This month, thousands of migrant workers will begin the hard work of planting, tending and harvesting crops in North Carolina farm fields.
The state Department of Health and Human Services, farmworker health groups, employers, and medical clinics plan to make COVID-19 vaccines available to workers whose close living conditions make for the easy spread of the coronavirus. Migrant farmworkers work long hours each day. Many don’t have internet access, move from farm to farm over the season, speak Spanish as their first language, and depend on their employers to get around.
The size of the migrant workforce this year is unknown, but the NC Department of Commerce estimated there were 80,000 migrant and seasonal workers in the state in 2017 during peak harvest. Most, 71%, were migrant workers.
DHHS said in an email that it worked with local health departments, community organizations, and federally qualified health centers on a vaccination plan that takes advantage of existing relationships between local groups, farmers, and farmworkers.
Migrant farm and fishery workers are in Group 3 in the state’s vaccination plan and are now eligible for shots.
Local teams including NC State Cooperative Extension Service staff, community health and outreach workers, will contact farmers and farmworkers to schedule vaccinations, the email said.
The NC Farmworkers Project has already started its vaccine education with workers at nurseries, as well as migrant and seasonal farm workers who live in its service area year-round, said Anna Jensen, the group’s executive director. The organization is based in Benson and works in Johnston, Harnett, and parts of Wake, Duplin and Cumberland counties.
Its outreach workers coordinated with Benson Health, a federally qualified health center, to get farmworkers tested.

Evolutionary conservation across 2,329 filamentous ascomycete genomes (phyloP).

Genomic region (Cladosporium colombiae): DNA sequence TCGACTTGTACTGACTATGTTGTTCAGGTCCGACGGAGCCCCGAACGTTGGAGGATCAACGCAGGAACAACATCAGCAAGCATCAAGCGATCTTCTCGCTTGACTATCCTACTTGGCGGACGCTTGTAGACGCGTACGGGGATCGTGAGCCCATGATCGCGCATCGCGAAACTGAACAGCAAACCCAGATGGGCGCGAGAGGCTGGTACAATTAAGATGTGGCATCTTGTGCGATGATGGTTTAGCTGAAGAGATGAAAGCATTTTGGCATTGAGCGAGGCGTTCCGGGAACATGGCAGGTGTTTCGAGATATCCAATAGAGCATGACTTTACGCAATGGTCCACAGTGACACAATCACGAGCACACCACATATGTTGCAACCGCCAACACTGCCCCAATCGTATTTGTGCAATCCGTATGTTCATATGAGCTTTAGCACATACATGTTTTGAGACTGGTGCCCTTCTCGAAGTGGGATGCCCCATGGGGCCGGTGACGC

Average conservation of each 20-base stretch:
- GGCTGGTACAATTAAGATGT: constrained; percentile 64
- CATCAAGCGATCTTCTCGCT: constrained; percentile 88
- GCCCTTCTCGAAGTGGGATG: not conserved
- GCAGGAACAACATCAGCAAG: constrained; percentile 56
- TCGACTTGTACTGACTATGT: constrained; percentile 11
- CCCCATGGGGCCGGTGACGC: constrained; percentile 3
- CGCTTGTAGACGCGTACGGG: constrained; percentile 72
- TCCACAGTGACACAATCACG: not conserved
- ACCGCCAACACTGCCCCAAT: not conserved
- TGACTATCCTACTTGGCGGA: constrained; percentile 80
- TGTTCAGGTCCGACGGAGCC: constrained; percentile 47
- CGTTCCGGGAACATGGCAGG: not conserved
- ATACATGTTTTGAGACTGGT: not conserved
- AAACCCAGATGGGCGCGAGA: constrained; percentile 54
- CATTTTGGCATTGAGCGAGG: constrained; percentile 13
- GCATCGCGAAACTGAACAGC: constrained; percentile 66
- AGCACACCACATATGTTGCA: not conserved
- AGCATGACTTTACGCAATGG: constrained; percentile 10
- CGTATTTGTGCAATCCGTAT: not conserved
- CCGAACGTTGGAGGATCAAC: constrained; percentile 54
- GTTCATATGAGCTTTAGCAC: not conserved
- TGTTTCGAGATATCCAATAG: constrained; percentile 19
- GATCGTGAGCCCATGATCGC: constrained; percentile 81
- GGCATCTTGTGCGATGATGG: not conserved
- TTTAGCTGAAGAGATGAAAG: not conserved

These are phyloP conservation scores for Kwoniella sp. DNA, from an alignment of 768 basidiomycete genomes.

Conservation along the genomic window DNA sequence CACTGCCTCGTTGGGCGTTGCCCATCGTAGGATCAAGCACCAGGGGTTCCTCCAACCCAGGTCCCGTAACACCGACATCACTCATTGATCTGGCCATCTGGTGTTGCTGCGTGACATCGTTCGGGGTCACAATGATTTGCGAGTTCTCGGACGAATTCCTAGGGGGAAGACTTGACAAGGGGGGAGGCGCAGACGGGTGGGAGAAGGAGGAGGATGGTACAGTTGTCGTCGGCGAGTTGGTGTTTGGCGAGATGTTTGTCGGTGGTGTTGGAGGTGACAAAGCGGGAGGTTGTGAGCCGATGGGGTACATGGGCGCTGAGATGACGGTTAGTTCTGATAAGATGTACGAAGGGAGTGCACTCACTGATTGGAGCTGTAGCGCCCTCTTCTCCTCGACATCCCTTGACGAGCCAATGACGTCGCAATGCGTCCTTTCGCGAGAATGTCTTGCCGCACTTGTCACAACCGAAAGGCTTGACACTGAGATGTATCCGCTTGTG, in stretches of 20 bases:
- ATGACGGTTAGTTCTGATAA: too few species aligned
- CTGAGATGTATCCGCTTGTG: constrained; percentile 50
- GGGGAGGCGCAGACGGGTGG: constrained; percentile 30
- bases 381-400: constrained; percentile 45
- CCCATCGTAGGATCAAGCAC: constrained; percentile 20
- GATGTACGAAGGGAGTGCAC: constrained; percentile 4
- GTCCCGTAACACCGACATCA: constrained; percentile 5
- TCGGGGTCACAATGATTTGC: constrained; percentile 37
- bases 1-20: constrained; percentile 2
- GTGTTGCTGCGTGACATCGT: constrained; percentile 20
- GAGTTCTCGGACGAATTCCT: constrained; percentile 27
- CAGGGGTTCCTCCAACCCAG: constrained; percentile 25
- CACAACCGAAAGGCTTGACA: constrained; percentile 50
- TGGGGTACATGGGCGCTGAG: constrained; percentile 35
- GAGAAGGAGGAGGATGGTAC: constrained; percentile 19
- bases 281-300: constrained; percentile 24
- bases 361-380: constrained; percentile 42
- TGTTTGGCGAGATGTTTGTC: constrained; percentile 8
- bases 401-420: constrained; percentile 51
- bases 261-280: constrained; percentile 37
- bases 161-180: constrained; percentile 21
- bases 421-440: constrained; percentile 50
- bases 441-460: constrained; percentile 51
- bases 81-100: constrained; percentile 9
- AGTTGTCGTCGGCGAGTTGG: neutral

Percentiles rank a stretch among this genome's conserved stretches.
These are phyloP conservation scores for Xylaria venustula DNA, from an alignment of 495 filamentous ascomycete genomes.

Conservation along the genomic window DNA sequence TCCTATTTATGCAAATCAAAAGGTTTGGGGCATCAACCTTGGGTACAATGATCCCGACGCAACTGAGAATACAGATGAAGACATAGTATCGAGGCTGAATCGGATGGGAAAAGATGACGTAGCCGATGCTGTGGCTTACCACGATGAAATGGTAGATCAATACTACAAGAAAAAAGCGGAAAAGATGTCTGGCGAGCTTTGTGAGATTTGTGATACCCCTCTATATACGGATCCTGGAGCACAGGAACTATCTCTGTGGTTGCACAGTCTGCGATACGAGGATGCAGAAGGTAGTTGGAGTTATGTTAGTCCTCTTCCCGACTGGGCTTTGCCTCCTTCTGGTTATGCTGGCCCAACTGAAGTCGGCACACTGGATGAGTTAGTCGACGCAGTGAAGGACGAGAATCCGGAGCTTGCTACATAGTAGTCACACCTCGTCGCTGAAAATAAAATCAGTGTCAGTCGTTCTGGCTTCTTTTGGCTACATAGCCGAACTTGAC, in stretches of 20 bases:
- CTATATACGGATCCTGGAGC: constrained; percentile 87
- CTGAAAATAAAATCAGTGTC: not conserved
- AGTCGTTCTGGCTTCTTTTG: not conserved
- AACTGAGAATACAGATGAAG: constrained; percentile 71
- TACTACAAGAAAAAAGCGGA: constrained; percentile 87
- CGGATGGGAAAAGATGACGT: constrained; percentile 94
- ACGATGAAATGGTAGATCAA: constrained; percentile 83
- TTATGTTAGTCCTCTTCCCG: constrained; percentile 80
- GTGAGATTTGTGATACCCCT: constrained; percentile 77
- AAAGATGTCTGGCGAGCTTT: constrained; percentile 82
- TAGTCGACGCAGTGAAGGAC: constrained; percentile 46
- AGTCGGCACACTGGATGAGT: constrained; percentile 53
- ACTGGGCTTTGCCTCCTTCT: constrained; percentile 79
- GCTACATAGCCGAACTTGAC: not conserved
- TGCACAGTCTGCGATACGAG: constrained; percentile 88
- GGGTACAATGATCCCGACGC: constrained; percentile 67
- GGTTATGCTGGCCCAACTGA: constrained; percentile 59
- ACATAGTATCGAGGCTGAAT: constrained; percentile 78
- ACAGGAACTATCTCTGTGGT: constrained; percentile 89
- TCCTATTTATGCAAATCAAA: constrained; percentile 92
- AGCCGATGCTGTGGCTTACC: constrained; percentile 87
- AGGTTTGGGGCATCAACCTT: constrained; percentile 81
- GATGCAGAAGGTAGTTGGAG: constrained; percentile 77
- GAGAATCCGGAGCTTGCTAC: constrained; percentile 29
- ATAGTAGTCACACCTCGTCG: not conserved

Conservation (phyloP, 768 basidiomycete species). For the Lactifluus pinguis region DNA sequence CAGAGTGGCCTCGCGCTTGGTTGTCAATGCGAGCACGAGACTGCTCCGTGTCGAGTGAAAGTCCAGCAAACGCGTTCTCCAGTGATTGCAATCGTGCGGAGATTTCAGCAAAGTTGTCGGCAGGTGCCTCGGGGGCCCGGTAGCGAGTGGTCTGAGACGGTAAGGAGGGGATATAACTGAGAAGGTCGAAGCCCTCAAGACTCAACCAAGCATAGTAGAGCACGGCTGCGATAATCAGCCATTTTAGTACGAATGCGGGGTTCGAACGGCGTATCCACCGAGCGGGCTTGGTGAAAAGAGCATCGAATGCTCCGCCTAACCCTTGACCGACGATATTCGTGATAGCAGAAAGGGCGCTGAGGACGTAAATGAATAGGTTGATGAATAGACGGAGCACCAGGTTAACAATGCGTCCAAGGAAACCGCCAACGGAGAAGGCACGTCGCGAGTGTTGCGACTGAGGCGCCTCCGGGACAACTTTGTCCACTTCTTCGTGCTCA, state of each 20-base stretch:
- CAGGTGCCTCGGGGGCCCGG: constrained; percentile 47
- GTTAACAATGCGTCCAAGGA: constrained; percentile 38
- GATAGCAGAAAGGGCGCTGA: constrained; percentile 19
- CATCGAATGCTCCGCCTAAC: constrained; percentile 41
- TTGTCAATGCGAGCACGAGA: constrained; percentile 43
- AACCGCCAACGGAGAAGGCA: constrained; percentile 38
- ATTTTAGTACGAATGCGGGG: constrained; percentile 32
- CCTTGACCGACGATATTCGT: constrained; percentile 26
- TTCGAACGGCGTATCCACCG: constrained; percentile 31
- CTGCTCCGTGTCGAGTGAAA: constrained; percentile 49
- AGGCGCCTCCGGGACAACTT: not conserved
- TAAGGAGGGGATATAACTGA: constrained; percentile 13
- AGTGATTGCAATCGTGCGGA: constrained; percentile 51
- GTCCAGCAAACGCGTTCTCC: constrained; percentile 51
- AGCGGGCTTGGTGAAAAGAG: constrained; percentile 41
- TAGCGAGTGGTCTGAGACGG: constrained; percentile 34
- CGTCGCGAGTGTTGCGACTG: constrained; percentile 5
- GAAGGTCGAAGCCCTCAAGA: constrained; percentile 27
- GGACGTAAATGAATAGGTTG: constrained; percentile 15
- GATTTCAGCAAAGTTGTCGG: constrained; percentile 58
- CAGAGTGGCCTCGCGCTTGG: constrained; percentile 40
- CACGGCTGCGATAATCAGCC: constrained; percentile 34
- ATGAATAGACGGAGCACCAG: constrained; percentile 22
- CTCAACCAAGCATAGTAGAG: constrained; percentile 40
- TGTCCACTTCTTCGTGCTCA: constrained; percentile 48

Having strong and active local groups will be essential to working with growers and getting vaccines to farmworkers, she said. “In some of our experience, transportation was a huge issue,” she said. “Farmworkers can’t get permission to get off work.”
Last year, growers were reluctant to have workers tested for the coronavirus, said Jensen, but she’s hopeful they will be more willing to allow vaccinations. “It should help prevent serious illness from COVID this season, which is helpful from the employers’ perspective,” she said.
Benson Health’s CEO William Massengill said the health center is readying its plans for farmworker vaccinations. Last year, staff went to farmworker camps to do coronavirus testing.
“It would be helpful if we could get a hold of that Johnson & Johnson vaccine,” he said. The Johnson & Johnson vaccine, unlike the other two vaccines now in use, requires only one dose. Unlike the Pfizer vaccine, it does not require super-cold storage.
Access East, an affiliate of Vidant Health in Greenville covers, 29 counties in eastern North Carolina. Its employees have started posting yard signs in worker camps and talking to growers, said Shantell Cheek, director of uninsured programs.
Access East did coronavirus testing at farms last year and has a health navigator that workers can call day or night. The existing relationships with growers and workers will help vaccination efforts, she said. “We’re doing the pre-work now,” Cheek said. “We’re going to farms talking about vaccine.”
Getting permission from growers for onsite vaccination clinics would be ideal, Cheek said, and might help reduce any vaccine hesitancy among workers. “If buy-in is there from the grower, it relieves some of the hesitancy,” she said.
Lee Wicker, deputy director of the NC Growers Association, said the success of any plan to vaccinate farmworkers will depend on vaccine supply, education, and workers’ willingness to be vaccinated.
The Growers Association coordinates the H-2A workforce for hundreds of farm operations that last year involved about 9,000 workers. H-2A workers come to the state on temporary visas to do agricultural work.
“We’re providing education materials from the government – giving it to workers in Mexico before they get on the charter bus,” Wicker said. Clear communication about vaccines, to both the growers and the workers, is going to be essential to vaccination efforts, he said.
“We have to get everybody pulling on the same side of the rope and encouraging workers not to be afraid to come forward if they have symptoms and not to be afraid of the vaccine.”
Justin Flores, vice president of the Farm Labor Organizing Committee, is worried that not all growers will help get workers information about vaccines or get shots if they want them. Some growers may worry about liability, he said, or having workers away from the fields.
“Some employers will do the right thing, some will say, ‘I have crops to grow,’” Flores said. “You’re putting the employer in the position to make a decision for workers, which is not a good idea.”